LAWRENCE — The Jayhawk Motorsports team will unveil its new built-from-scratch cars at a public event in Downtown Lawrence later this month.
The team — composed of students from the University of Kansas School of Engineering — designed and built two vehicles this year, as it has since 2012: One runs on electricity, the other on ethanol combustion. The cars are being entered in intercollegiate contests at Michigan in May and Lincoln, Nebraska, in June. Both competitions are sponsored by the Society of Automotive Engineers.
Jayhawk Motorsports hopes to build on the success of its predecessors: The team was created in 1994 — last year, the combustion car took third place overall at the Lincoln competition. The team also won first place overall at the competition in 2012 and 2014.
"We've had a lot of success,” said Zachary Jones, a senior in mechanical engineering from San Jose, California. “Part of it, we do a great job building on what we've already done. We really try to improve on previous years."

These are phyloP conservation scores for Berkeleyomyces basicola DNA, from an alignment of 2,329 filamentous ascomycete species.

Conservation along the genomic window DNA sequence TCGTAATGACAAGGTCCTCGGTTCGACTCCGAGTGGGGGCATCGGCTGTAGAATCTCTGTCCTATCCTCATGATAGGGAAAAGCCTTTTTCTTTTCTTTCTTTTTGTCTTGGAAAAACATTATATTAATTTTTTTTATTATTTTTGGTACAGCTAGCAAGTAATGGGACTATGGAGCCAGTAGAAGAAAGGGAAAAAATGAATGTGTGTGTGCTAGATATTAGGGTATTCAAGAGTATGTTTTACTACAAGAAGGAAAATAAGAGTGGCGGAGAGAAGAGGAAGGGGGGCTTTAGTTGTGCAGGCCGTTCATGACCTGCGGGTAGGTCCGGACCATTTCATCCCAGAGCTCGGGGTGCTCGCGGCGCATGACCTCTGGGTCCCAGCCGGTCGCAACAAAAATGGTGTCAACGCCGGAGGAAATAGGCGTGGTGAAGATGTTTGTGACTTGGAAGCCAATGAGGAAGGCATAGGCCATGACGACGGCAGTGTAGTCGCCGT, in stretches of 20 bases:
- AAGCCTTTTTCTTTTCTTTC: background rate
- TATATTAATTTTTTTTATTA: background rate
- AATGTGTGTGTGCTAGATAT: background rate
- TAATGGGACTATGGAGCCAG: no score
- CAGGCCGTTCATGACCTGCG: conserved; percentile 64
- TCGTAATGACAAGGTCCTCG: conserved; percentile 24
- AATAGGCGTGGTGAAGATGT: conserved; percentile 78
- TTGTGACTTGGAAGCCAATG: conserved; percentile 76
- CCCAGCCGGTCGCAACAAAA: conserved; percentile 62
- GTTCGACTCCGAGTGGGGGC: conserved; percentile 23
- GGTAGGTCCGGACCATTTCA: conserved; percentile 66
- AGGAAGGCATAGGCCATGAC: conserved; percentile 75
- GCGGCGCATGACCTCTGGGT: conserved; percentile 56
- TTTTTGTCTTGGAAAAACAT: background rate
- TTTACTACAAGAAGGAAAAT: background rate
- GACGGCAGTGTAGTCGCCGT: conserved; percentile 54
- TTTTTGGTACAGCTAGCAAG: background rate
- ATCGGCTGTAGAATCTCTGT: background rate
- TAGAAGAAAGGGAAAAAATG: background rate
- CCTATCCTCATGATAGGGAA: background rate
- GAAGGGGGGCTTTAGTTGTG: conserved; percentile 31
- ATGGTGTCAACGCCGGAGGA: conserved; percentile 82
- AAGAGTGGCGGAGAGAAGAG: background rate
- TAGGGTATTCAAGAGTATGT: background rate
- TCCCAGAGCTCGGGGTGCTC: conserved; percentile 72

The concept behind the competition is that a fictional manufacturing company has contracted a design team to develop a small open-wheeled single-seat race car. The winner is the car determined to have the best overall package of design, construction, performance and cost.
This year’s entries feature new innovations for the team. The combustion car, for example, features both a turbocharger and an active aero-braking system. The electric car, meanwhile, features four-wheel drive for the first time.
“We think this will give us a huge advantage in the competition this year,” Jones said.
At competition, the cars will be judged in static and dynamic events. The “static” events feature presentations on design and the ability to sell the car. "We try to treat our project like it's a company,” Jones said.
The dynamic events involve putting the car through its paces — how it handles a “skid pad,” how fast it accelerates and its overall endurance.
“We really test our car to see how robust and how well-built it is,” Jones said.
Jayhawk Motorsports has been at work since fall, designing and building the two cars. The competition gives students a chance to get a feel for a real-life engineering project with its demand for a variety of skills.
"It's a lot more than strictly building a car,” Jones said. “It's learning to work with people, make decisions and implement design decisions to produce a complete product."
The cars compete May 9-12 at Michigan and June 20-13 at Lincoln. The cars are on display for public viewing at 5 p.m. April 28 at the Oread Hotel, 1200 Oread Ave.